Online Extras

Feel Lucky (extra)

July/August 2014

The Lucky Striped Beach Stones on Eagle Island

Rocks“What you have collected are various examples and sizes of different white quartz ‘veins,’ not tubes like real veins but narrow fractures or cracks in the rocks.  During the bulldozer-like plate collision that built this part of the Appalachian Mountains 400 to300 million years ago… the deep root of the thickened mountain crust warms up and first dehydrates where minerals that have water in their crustal structure convert to higher temperature minerals that don’t, give up their water in an upward streaming flow, that finds the crack ways to rush the hydrothermal waters, solutions carrying lots of available Silicon (all the rocks it passes through are silicate minerals so a lot of Si gets dissolved in the hot water). As the hot hydrothermal fluids rise to shallower levels in the crust, working through the available brittle fractures, they cool and can’t hold as much Si in solution at the lower temperature so very quickly massive amounts of Si and O drop out, forming quartz.

“So fast is this happening that the quartz never gets a chance to finish every spot in the rapidly developing crustal structure, so the missing spots are taken up by trapped water which, and because there are so many of these fluid inclusions, the quartz appears white and opaque, whereas well-formed crystals are clear.  The growth of this quartz occurs rapidly, over several months, completely sealing off the fracture and the former fluid pathway.  But the rise of fluid is relentless and the building of this backed up fluid pressure is enough to fracture rock leading to fresh pathways for rising fluid to cool and seal with quartz again in a continuous ‘crack and seal’ process.

“Later–maybe 10,000 years ago or maybe even younger–when the mountains are eroded away to the bare nub they are today, the interior of these older mountians is now exposed where the old mountain rock is crossed by these older filled fracture quartz veins. Chunks of this get broken up by glaciers perhaps, or shoreline processes, and then these fragments get rounded by wave action to what you have today.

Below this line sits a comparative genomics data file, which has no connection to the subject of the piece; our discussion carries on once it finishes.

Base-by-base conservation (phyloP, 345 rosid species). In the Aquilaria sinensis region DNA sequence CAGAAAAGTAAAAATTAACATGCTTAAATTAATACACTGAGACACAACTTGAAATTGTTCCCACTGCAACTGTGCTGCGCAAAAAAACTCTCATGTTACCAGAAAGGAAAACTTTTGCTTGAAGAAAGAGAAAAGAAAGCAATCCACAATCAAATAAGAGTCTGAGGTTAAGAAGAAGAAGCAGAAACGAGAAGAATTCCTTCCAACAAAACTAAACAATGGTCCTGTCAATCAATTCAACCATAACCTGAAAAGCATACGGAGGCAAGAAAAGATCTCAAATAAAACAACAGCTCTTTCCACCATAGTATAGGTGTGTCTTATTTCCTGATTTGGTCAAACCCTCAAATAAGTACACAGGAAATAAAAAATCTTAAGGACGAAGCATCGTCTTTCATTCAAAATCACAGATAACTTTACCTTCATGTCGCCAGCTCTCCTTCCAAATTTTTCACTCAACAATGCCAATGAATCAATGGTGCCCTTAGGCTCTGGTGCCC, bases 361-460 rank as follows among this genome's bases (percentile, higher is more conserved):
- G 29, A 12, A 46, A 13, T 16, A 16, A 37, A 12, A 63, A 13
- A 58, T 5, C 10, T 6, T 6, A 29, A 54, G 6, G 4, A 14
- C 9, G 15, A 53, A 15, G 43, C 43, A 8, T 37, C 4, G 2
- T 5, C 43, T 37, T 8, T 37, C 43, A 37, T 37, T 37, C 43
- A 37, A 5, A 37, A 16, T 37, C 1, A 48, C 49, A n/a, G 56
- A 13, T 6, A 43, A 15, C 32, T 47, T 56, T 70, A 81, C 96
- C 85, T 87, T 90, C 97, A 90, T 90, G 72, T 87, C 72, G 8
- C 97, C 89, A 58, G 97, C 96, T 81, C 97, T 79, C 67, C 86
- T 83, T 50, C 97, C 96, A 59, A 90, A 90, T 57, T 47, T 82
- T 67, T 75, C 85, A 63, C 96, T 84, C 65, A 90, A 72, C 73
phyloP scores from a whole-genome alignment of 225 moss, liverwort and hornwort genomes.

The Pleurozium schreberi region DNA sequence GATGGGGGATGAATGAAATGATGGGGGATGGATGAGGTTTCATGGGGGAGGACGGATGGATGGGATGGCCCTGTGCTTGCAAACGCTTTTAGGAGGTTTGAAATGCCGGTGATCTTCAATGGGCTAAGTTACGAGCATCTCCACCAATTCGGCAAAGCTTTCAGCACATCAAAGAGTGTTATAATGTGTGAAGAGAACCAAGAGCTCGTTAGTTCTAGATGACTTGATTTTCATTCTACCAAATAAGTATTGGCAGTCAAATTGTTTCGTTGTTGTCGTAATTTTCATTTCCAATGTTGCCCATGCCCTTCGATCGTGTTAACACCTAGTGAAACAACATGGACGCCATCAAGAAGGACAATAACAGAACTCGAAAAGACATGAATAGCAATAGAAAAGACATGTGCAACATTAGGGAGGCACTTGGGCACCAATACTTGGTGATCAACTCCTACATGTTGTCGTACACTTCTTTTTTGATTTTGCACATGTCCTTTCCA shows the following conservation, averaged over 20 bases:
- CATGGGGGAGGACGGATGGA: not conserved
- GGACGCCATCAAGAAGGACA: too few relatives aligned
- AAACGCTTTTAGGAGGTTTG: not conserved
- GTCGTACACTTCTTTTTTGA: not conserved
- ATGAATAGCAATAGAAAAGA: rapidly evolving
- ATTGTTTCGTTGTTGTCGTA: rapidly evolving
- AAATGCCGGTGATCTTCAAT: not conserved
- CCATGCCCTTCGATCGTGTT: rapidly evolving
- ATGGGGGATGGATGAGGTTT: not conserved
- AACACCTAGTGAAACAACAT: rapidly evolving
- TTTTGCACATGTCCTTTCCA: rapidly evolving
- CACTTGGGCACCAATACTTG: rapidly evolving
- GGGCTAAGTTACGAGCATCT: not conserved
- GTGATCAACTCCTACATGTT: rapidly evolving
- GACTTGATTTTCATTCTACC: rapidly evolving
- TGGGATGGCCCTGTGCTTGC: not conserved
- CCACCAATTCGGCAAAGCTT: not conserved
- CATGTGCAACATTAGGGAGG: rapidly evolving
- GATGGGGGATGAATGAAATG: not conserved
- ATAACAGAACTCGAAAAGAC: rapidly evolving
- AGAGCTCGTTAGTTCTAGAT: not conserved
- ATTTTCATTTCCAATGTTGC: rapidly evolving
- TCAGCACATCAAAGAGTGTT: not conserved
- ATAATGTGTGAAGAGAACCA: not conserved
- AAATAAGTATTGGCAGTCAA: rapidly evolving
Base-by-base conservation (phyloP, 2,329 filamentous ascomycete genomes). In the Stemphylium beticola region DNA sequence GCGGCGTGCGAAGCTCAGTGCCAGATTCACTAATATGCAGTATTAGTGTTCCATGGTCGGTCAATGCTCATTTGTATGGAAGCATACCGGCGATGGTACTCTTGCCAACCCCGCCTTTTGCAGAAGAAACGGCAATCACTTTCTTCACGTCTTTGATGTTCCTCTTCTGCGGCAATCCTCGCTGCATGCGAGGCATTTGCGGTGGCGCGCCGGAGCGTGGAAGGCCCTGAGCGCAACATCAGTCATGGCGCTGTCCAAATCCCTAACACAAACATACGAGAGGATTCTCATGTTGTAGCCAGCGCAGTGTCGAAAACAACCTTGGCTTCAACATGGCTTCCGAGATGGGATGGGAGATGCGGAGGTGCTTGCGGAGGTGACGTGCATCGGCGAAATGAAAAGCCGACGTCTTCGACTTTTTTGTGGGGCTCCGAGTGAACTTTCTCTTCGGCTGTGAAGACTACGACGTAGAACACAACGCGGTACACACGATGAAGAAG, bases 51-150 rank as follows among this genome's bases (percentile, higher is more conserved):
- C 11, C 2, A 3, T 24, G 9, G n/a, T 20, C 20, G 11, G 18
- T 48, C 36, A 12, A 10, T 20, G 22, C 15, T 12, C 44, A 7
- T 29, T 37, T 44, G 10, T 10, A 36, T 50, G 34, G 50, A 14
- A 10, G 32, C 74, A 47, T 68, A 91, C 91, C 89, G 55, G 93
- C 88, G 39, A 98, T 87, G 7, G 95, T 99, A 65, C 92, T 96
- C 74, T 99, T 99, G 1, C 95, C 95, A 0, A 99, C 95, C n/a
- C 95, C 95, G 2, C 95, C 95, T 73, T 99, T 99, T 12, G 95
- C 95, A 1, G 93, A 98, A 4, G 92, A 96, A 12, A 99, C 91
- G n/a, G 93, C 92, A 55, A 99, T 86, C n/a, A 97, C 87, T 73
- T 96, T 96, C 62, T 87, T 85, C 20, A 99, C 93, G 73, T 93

“So the ring is actually just a segment of the former planar fractured-filled quartz vein. It looks like a ring , but if you hold it just right you can see that the white is very straight and planar. If the rounding continues you will eventually remove the oter rocks and you will be left with a pure white quartz round pebble, form inside one of these former quartz veins.

“Lucky? You would think after 300 to 400 million years and you just stumble upon it?  Sounds lucky to me.

“And if you are really lucky, you can find white quartz veins that have been re-fractured and recemented by more usually darker quartz to form pebbles and cobbles with this amazing shatter texture, likely fault-related.

“Way more that you really wanted to know I’m sure, but those little white ringed pebbles have quite a story.”

Mark Swanson, PhD

Professor of Geosciences

USM